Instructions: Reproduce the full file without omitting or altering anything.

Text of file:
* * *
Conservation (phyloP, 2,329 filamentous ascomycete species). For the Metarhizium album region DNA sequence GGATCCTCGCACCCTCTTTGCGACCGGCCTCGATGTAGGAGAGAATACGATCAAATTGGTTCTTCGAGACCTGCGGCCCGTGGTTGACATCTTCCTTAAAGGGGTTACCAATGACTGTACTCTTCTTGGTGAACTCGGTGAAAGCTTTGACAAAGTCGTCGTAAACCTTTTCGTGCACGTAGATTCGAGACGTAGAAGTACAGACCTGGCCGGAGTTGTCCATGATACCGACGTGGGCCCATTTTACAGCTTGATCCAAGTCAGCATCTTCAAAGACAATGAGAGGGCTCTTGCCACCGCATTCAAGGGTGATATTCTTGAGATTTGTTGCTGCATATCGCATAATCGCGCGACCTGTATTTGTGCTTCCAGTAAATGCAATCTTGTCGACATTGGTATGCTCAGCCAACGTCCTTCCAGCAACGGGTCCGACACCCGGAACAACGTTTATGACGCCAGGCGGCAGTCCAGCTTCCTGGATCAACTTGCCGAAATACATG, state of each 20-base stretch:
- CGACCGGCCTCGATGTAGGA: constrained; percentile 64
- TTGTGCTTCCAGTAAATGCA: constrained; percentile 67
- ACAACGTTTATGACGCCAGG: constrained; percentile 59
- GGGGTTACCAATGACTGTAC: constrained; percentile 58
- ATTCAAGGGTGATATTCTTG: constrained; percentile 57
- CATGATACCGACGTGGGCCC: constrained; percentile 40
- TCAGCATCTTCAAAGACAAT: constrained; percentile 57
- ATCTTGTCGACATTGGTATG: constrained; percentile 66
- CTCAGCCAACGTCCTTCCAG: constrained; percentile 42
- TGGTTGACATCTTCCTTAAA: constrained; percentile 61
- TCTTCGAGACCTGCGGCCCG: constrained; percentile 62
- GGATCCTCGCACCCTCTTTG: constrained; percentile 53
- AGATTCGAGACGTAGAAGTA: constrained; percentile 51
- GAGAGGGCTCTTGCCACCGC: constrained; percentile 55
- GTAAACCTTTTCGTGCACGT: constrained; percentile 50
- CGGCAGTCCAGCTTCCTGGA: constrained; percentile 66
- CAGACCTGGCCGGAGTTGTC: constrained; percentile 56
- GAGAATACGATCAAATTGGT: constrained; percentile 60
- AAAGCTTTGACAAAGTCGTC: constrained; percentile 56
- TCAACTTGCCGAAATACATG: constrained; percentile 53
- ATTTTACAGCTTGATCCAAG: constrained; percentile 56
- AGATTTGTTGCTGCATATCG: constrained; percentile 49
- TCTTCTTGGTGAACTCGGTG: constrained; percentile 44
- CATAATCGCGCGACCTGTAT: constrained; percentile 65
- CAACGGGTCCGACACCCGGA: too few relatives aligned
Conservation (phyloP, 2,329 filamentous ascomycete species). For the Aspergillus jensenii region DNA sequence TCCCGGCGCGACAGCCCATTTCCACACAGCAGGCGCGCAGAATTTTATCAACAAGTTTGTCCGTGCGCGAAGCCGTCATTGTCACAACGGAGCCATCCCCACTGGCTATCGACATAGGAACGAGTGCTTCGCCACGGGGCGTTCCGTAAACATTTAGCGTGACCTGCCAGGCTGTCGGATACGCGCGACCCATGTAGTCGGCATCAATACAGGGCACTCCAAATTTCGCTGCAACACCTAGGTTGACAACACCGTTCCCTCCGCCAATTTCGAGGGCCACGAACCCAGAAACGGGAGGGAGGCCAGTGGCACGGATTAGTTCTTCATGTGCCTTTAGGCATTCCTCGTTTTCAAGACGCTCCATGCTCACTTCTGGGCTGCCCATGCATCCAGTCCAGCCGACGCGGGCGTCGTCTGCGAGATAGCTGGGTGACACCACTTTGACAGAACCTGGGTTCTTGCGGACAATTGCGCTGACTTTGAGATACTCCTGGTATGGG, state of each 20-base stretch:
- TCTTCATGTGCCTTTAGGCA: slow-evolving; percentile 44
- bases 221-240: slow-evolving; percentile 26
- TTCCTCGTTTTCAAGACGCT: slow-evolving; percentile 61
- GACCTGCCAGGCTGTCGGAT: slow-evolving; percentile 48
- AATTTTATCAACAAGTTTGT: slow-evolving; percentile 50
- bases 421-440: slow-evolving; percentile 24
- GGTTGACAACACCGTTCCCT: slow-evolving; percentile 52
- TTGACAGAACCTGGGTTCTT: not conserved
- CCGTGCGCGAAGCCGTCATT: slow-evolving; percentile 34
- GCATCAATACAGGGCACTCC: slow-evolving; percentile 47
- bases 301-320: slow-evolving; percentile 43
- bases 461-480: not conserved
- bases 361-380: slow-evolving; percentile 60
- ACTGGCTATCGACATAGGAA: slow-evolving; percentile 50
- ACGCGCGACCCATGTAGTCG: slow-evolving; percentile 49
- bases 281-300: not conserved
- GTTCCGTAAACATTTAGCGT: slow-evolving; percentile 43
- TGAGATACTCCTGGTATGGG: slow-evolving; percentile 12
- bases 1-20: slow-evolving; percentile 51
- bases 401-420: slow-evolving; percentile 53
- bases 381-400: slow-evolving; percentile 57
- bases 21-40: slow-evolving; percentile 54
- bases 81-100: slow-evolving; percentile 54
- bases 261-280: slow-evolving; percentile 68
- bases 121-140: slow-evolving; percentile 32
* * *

Conservation (phyloP, 2,329 filamentous ascomycete species). For the Metarhizium album region DNA sequence GGATCCTCGCACCCTCTTTGCGACCGGCCTCGATGTAGGAGAGAATACGATCAAATTGGTTCTTCGAGACCTGCGGCCCGTGGTTGACATCTTCCTTAAAGGGGTTACCAATGACTGTACTCTTCTTGGTGAACTCGGTGAAAGCTTTGACAAAGTCGTCGTAAACCTTTTCGTGCACGTAGATTCGAGACGTAGAAGTACAGACCTGGCCGGAGTTGTCCATGATACCGACGTGGGCCCATTTTACAGCTTGATCCAAGTCAGCATCTTCAAAGACAATGAGAGGGCTCTTGCCACCGCATTCAAGGGTGATATTCTTGAGATTTGTTGCTGCATATCGCATAATCGCGCGACCTGTATTTGTGCTTCCAGTAAATGCAATCTTGTCGACATTGGTATGCTCAGCCAACGTCCTTCCAGCAACGGGTCCGACACCCGGAACAACGTTTATGACGCCAGGCGGCAGTCCAGCTTCCTGGATCAACTTGCCGAAATACATG, state of each 20-base stretch:
- CGACCGGCCTCGATGTAGGA: constrained; percentile 64
- TTGTGCTTCCAGTAAATGCA: constrained; percentile 67
- ACAACGTTTATGACGCCAGG: constrained; percentile 59
- GGGGTTACCAATGACTGTAC: constrained; percentile 58
- ATTCAAGGGTGATATTCTTG: constrained; percentile 57
- CATGATACCGACGTGGGCCC: constrained; percentile 40
- TCAGCATCTTCAAAGACAAT: constrained; percentile 57
- ATCTTGTCGACATTGGTATG: constrained; percentile 66
- CTCAGCCAACGTCCTTCCAG: constrained; percentile 42
- TGGTTGACATCTTCCTTAAA: constrained; percentile 61
- TCTTCGAGACCTGCGGCCCG: constrained; percentile 62
- GGATCCTCGCACCCTCTTTG: constrained; percentile 53
- AGATTCGAGACGTAGAAGTA: constrained; percentile 51
- GAGAGGGCTCTTGCCACCGC: constrained; percentile 55
- GTAAACCTTTTCGTGCACGT: constrained; percentile 50
- CGGCAGTCCAGCTTCCTGGA: constrained; percentile 66
- CAGACCTGGCCGGAGTTGTC: constrained; percentile 56
- GAGAATACGATCAAATTGGT: constrained; percentile 60
- AAAGCTTTGACAAAGTCGTC: constrained; percentile 56
- TCAACTTGCCGAAATACATG: constrained; percentile 53
- ATTTTACAGCTTGATCCAAG: constrained; percentile 56
- AGATTTGTTGCTGCATATCG: constrained; percentile 49
- TCTTCTTGGTGAACTCGGTG: constrained; percentile 44
- CATAATCGCGCGACCTGTAT: constrained; percentile 65
- CAACGGGTCCGACACCCGGA: too few relatives aligned
Conservation (phyloP, 2,329 filamentous ascomycete species). For the Aspergillus jensenii region DNA sequence TCCCGGCGCGACAGCCCATTTCCACACAGCAGGCGCGCAGAATTTTATCAACAAGTTTGTCCGTGCGCGAAGCCGTCATTGTCACAACGGAGCCATCCCCACTGGCTATCGACATAGGAACGAGTGCTTCGCCACGGGGCGTTCCGTAAACATTTAGCGTGACCTGCCAGGCTGTCGGATACGCGCGACCCATGTAGTCGGCATCAATACAGGGCACTCCAAATTTCGCTGCAACACCTAGGTTGACAACACCGTTCCCTCCGCCAATTTCGAGGGCCACGAACCCAGAAACGGGAGGGAGGCCAGTGGCACGGATTAGTTCTTCATGTGCCTTTAGGCATTCCTCGTTTTCAAGACGCTCCATGCTCACTTCTGGGCTGCCCATGCATCCAGTCCAGCCGACGCGGGCGTCGTCTGCGAGATAGCTGGGTGACACCACTTTGACAGAACCTGGGTTCTTGCGGACAATTGCGCTGACTTTGAGATACTCCTGGTATGGG, state of each 20-base stretch:
- TCTTCATGTGCCTTTAGGCA: slow-evolving; percentile 44
- bases 221-240: slow-evolving; percentile 26
- TTCCTCGTTTTCAAGACGCT: slow-evolving; percentile 61
- GACCTGCCAGGCTGTCGGAT: slow-evolving; percentile 48
- AATTTTATCAACAAGTTTGT: slow-evolving; percentile 50
- bases 421-440: slow-evolving; percentile 24
- GGTTGACAACACCGTTCCCT: slow-evolving; percentile 52
- TTGACAGAACCTGGGTTCTT: not conserved
- CCGTGCGCGAAGCCGTCATT: slow-evolving; percentile 34
- GCATCAATACAGGGCACTCC: slow-evolving; percentile 47
- bases 301-320: slow-evolving; percentile 43
- bases 461-480: not conserved
- bases 361-380: slow-evolving; percentile 60
- ACTGGCTATCGACATAGGAA: slow-evolving; percentile 50
- ACGCGCGACCCATGTAGTCG: slow-evolving; percentile 49
- bases 281-300: not conserved
- GTTCCGTAAACATTTAGCGT: slow-evolving; percentile 43
- TGAGATACTCCTGGTATGGG: slow-evolving; percentile 12
- bases 1-20: slow-evolving; percentile 51
- bases 401-420: slow-evolving; percentile 53
- bases 381-400: slow-evolving; percentile 57
- bases 21-40: slow-evolving; percentile 54
- bases 81-100: slow-evolving; percentile 54
- bases 261-280: slow-evolving; percentile 68
- bases 121-140: slow-evolving; percentile 32